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By Eli Dwek and Michael K. Barker


We use the radio–infrared (IR) flux correlation between star–forming galaxies in the local universe to examine the connection between their cumulative contributions to the cosmic infrared and radio backgrounds. The general expression relating the intensities of the two backgrounds is complicated, and depends on details of the evolution of the galaxies ’ IR luminosity function with redshift. However, in the specific case when the radio–IR flux correlation is linear, the relation between the intensity of the IR background and the brightness temperature of the radio background reduces to a simple analytical expression which at 178 MHz is: ICIB(nW m −2 sr −1) = 2.7 × Tcrb(K), where the numerical coefficient was calculated for a radio spectral index of 0.7. This relation is insensitive to the star formation history of the galaxies that produce the cosmic IR background (CIB). We use the observed CIB intensity to constrain the cosmic star formation history, and the relation between the CIB and the cosmic radio background (CRB) to constrain the relative contribution of star–forming galaxies to the CRB. Current limits on the CIB intensity predict a 178 MHz brightness temperature of ∼ 18±9 K, about half of the 37±8 K inferred for an isotropic radio component. This suggests that star–forming galaxies and AGN contribute about equally to the CRB intensity at that frequency. 1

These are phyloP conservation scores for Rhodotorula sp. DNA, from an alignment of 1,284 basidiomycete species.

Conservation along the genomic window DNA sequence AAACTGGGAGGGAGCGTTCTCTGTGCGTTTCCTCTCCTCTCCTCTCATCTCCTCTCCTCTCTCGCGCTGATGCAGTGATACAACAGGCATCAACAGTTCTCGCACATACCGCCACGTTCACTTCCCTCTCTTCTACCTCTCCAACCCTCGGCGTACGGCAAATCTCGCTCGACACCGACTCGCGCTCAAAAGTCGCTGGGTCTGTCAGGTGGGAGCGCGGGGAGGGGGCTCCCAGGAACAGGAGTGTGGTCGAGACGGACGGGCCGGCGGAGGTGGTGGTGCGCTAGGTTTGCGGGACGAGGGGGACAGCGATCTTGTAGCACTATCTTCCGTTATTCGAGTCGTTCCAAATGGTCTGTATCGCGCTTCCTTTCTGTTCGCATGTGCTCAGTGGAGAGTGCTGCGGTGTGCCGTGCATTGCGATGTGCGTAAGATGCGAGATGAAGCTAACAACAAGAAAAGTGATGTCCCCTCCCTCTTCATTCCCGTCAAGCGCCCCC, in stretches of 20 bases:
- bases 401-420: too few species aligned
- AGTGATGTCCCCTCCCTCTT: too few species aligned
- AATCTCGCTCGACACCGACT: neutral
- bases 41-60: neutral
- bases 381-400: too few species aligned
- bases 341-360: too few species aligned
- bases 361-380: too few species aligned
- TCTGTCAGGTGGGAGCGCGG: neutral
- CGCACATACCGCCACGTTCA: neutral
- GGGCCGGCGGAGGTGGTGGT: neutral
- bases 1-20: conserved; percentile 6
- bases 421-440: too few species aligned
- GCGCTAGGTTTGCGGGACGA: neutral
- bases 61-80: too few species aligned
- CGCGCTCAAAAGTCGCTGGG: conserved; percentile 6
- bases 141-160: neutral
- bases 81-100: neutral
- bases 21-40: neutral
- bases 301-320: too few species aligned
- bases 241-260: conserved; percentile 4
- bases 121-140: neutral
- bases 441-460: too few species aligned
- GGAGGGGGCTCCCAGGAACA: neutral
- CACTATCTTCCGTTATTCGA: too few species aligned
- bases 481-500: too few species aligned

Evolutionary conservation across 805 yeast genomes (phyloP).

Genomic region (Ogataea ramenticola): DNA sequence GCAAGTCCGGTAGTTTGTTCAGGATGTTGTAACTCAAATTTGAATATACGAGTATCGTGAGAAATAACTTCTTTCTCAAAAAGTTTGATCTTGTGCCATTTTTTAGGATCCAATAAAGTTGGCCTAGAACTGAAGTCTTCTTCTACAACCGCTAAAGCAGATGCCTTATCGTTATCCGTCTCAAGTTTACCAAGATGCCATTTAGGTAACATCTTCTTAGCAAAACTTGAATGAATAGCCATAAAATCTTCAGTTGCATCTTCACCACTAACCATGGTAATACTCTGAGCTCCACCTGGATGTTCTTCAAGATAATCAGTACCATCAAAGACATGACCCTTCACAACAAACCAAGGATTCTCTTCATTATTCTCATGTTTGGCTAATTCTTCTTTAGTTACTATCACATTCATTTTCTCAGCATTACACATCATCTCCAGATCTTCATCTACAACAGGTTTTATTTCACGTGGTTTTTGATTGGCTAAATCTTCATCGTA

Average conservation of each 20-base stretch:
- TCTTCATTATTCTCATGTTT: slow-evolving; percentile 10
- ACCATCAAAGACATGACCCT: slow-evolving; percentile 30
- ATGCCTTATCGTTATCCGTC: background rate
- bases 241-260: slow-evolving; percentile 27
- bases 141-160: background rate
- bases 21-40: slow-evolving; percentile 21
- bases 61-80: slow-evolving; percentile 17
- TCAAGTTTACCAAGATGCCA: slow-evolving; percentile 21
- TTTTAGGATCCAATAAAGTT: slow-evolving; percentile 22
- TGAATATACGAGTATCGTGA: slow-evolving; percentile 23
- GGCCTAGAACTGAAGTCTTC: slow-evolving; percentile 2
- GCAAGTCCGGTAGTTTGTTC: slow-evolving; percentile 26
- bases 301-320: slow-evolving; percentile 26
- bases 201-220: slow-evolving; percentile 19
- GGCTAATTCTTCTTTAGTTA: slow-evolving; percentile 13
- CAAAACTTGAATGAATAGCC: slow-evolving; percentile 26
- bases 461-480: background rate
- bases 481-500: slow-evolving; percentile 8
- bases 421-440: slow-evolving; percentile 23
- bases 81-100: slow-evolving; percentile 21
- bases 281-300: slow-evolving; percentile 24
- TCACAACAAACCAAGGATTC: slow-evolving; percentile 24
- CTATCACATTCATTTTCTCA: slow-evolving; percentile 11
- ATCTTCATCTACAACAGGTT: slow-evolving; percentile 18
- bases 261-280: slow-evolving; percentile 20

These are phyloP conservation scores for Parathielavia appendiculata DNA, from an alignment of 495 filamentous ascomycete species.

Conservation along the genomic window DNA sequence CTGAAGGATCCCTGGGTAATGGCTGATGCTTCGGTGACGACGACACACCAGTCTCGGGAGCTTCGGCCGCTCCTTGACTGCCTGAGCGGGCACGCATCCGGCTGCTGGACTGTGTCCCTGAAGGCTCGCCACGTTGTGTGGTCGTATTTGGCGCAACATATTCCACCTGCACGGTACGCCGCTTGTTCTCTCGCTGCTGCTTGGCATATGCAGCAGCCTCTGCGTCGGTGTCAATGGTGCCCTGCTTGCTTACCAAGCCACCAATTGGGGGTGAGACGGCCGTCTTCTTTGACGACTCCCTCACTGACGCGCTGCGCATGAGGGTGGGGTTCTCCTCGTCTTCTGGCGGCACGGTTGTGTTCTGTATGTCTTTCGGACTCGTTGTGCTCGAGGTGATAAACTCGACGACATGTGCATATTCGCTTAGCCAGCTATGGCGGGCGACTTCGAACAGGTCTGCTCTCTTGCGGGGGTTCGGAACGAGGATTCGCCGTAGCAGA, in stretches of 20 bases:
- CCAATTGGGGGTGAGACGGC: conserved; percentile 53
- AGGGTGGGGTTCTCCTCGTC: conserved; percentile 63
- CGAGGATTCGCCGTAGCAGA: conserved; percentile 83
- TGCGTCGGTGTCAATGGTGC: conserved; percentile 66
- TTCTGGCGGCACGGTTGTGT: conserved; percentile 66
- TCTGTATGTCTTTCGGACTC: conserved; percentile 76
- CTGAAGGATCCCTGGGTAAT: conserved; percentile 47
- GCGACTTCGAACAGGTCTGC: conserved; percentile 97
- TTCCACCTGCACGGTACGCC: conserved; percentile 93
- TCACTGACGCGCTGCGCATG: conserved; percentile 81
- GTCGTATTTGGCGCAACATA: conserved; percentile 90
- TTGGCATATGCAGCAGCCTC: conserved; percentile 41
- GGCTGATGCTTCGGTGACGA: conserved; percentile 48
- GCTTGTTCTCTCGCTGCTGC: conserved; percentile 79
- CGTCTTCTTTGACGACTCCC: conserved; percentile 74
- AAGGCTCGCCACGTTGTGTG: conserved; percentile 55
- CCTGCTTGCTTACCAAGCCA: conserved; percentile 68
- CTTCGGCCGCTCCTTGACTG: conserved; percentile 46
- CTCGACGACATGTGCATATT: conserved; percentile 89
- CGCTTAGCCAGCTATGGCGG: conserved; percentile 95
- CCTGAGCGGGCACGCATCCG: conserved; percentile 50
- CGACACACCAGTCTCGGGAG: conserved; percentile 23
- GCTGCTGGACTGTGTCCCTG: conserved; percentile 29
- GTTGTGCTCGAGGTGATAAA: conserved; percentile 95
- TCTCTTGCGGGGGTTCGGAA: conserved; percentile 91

Year: 2002
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